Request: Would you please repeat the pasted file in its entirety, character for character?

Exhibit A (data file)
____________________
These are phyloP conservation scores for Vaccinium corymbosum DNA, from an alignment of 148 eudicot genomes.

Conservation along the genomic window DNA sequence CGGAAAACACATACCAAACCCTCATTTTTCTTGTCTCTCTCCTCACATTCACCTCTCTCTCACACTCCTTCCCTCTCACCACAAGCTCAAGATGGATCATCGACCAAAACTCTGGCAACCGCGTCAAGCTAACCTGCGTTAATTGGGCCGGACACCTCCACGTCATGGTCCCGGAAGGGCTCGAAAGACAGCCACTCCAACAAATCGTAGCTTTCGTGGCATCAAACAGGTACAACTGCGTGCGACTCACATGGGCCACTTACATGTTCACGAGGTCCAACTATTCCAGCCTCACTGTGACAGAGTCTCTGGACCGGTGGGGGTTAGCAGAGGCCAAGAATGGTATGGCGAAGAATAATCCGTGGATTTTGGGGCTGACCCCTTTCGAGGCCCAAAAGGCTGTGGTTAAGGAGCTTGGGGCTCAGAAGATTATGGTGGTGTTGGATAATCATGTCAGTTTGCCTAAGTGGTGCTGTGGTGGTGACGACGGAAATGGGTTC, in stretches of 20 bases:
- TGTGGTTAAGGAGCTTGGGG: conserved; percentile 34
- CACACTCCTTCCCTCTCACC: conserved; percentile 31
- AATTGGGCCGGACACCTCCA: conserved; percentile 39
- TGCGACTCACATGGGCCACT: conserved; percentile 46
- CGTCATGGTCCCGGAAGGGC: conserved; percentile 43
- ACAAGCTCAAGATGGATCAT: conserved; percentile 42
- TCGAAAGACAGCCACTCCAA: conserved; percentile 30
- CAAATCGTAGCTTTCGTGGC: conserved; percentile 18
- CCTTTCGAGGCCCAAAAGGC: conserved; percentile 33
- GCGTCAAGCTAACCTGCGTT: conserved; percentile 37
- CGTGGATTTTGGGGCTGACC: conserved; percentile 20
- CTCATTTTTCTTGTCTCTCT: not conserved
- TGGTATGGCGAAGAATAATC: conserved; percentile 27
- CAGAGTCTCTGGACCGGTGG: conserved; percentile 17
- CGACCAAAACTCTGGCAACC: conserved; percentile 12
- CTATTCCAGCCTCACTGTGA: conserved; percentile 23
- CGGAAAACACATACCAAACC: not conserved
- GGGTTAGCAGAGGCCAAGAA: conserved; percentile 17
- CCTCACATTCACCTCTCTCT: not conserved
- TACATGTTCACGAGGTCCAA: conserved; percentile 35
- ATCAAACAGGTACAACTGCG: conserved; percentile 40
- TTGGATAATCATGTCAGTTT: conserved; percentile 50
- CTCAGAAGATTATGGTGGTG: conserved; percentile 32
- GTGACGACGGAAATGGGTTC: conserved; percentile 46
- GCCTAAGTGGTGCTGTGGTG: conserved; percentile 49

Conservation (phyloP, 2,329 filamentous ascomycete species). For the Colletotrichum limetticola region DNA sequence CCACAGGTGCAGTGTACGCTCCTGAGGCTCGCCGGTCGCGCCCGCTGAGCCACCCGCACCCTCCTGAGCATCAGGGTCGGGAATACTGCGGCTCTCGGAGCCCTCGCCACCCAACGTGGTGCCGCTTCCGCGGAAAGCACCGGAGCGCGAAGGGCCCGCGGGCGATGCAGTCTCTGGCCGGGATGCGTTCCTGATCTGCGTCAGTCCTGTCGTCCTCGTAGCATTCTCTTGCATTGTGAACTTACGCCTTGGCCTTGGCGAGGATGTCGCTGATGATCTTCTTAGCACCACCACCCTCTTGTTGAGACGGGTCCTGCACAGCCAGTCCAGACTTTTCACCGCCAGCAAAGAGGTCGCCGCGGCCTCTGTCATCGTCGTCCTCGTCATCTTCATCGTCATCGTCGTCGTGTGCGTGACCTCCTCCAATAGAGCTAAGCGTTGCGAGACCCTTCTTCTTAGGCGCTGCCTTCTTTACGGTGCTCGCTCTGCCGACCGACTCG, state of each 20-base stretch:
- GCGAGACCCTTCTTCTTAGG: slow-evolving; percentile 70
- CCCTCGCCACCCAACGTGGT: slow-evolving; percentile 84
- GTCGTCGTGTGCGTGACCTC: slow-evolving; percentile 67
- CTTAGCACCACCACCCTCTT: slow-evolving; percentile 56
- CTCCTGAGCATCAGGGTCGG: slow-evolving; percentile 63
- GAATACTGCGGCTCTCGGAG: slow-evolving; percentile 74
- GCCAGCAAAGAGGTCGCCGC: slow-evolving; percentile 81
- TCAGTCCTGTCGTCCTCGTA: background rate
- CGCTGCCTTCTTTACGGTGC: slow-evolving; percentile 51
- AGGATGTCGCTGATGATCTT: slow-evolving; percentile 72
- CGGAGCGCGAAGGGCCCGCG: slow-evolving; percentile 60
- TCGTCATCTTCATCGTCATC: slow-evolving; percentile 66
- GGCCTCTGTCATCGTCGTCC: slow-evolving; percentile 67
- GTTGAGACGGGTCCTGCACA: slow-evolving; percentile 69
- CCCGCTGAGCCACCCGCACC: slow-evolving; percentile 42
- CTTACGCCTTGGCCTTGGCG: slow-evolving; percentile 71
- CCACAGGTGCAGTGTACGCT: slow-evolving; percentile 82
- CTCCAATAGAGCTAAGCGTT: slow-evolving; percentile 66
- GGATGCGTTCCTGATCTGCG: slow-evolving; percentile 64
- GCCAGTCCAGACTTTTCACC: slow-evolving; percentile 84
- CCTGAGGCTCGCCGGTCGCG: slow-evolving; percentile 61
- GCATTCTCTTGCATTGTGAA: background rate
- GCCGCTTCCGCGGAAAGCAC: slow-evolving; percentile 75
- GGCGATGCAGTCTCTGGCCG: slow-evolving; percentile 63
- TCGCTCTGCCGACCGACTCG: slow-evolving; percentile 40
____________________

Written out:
These are phyloP conservation scores for Vaccinium corymbosum DNA, from an alignment of 148 eudicot genomes.

Conservation along the genomic window DNA sequence CGGAAAACACATACCAAACCCTCATTTTTCTTGTCTCTCTCCTCACATTCACCTCTCTCTCACACTCCTTCCCTCTCACCACAAGCTCAAGATGGATCATCGACCAAAACTCTGGCAACCGCGTCAAGCTAACCTGCGTTAATTGGGCCGGACACCTCCACGTCATGGTCCCGGAAGGGCTCGAAAGACAGCCACTCCAACAAATCGTAGCTTTCGTGGCATCAAACAGGTACAACTGCGTGCGACTCACATGGGCCACTTACATGTTCACGAGGTCCAACTATTCCAGCCTCACTGTGACAGAGTCTCTGGACCGGTGGGGGTTAGCAGAGGCCAAGAATGGTATGGCGAAGAATAATCCGTGGATTTTGGGGCTGACCCCTTTCGAGGCCCAAAAGGCTGTGGTTAAGGAGCTTGGGGCTCAGAAGATTATGGTGGTGTTGGATAATCATGTCAGTTTGCCTAAGTGGTGCTGTGGTGGTGACGACGGAAATGGGTTC, in stretches of 20 bases:
- TGTGGTTAAGGAGCTTGGGG: conserved; percentile 34
- CACACTCCTTCCCTCTCACC: conserved; percentile 31
- AATTGGGCCGGACACCTCCA: conserved; percentile 39
- TGCGACTCACATGGGCCACT: conserved; percentile 46
- CGTCATGGTCCCGGAAGGGC: conserved; percentile 43
- ACAAGCTCAAGATGGATCAT: conserved; percentile 42
- TCGAAAGACAGCCACTCCAA: conserved; percentile 30
- CAAATCGTAGCTTTCGTGGC: conserved; percentile 18
- CCTTTCGAGGCCCAAAAGGC: conserved; percentile 33
- GCGTCAAGCTAACCTGCGTT: conserved; percentile 37
- CGTGGATTTTGGGGCTGACC: conserved; percentile 20
- CTCATTTTTCTTGTCTCTCT: not conserved
- TGGTATGGCGAAGAATAATC: conserved; percentile 27
- CAGAGTCTCTGGACCGGTGG: conserved; percentile 17
- CGACCAAAACTCTGGCAACC: conserved; percentile 12
- CTATTCCAGCCTCACTGTGA: conserved; percentile 23
- CGGAAAACACATACCAAACC: not conserved
- GGGTTAGCAGAGGCCAAGAA: conserved; percentile 17
- CCTCACATTCACCTCTCTCT: not conserved
- TACATGTTCACGAGGTCCAA: conserved; percentile 35
- ATCAAACAGGTACAACTGCG: conserved; percentile 40
- TTGGATAATCATGTCAGTTT: conserved; percentile 50
- CTCAGAAGATTATGGTGGTG: conserved; percentile 32
- GTGACGACGGAAATGGGTTC: conserved; percentile 46
- GCCTAAGTGGTGCTGTGGTG: conserved; percentile 49

Conservation (phyloP, 2,329 filamentous ascomycete species). For the Colletotrichum limetticola region DNA sequence CCACAGGTGCAGTGTACGCTCCTGAGGCTCGCCGGTCGCGCCCGCTGAGCCACCCGCACCCTCCTGAGCATCAGGGTCGGGAATACTGCGGCTCTCGGAGCCCTCGCCACCCAACGTGGTGCCGCTTCCGCGGAAAGCACCGGAGCGCGAAGGGCCCGCGGGCGATGCAGTCTCTGGCCGGGATGCGTTCCTGATCTGCGTCAGTCCTGTCGTCCTCGTAGCATTCTCTTGCATTGTGAACTTACGCCTTGGCCTTGGCGAGGATGTCGCTGATGATCTTCTTAGCACCACCACCCTCTTGTTGAGACGGGTCCTGCACAGCCAGTCCAGACTTTTCACCGCCAGCAAAGAGGTCGCCGCGGCCTCTGTCATCGTCGTCCTCGTCATCTTCATCGTCATCGTCGTCGTGTGCGTGACCTCCTCCAATAGAGCTAAGCGTTGCGAGACCCTTCTTCTTAGGCGCTGCCTTCTTTACGGTGCTCGCTCTGCCGACCGACTCG, state of each 20-base stretch:
- GCGAGACCCTTCTTCTTAGG: slow-evolving; percentile 70
- CCCTCGCCACCCAACGTGGT: slow-evolving; percentile 84
- GTCGTCGTGTGCGTGACCTC: slow-evolving; percentile 67
- CTTAGCACCACCACCCTCTT: slow-evolving; percentile 56
- CTCCTGAGCATCAGGGTCGG: slow-evolving; percentile 63
- GAATACTGCGGCTCTCGGAG: slow-evolving; percentile 74
- GCCAGCAAAGAGGTCGCCGC: slow-evolving; percentile 81
- TCAGTCCTGTCGTCCTCGTA: background rate
- CGCTGCCTTCTTTACGGTGC: slow-evolving; percentile 51
- AGGATGTCGCTGATGATCTT: slow-evolving; percentile 72
- CGGAGCGCGAAGGGCCCGCG: slow-evolving; percentile 60
- TCGTCATCTTCATCGTCATC: slow-evolving; percentile 66
- GGCCTCTGTCATCGTCGTCC: slow-evolving; percentile 67
- GTTGAGACGGGTCCTGCACA: slow-evolving; percentile 69
- CCCGCTGAGCCACCCGCACC: slow-evolving; percentile 42
- CTTACGCCTTGGCCTTGGCG: slow-evolving; percentile 71
- CCACAGGTGCAGTGTACGCT: slow-evolving; percentile 82
- CTCCAATAGAGCTAAGCGTT: slow-evolving; percentile 66
- GGATGCGTTCCTGATCTGCG: slow-evolving; percentile 64
- GCCAGTCCAGACTTTTCACC: slow-evolving; percentile 84
- CCTGAGGCTCGCCGGTCGCG: slow-evolving; percentile 61
- GCATTCTCTTGCATTGTGAA: background rate
- GCCGCTTCCGCGGAAAGCAC: slow-evolving; percentile 75
- GGCGATGCAGTCTCTGGCCG: slow-evolving; percentile 63
- TCGCTCTGCCGACCGACTCG: slow-evolving; percentile 40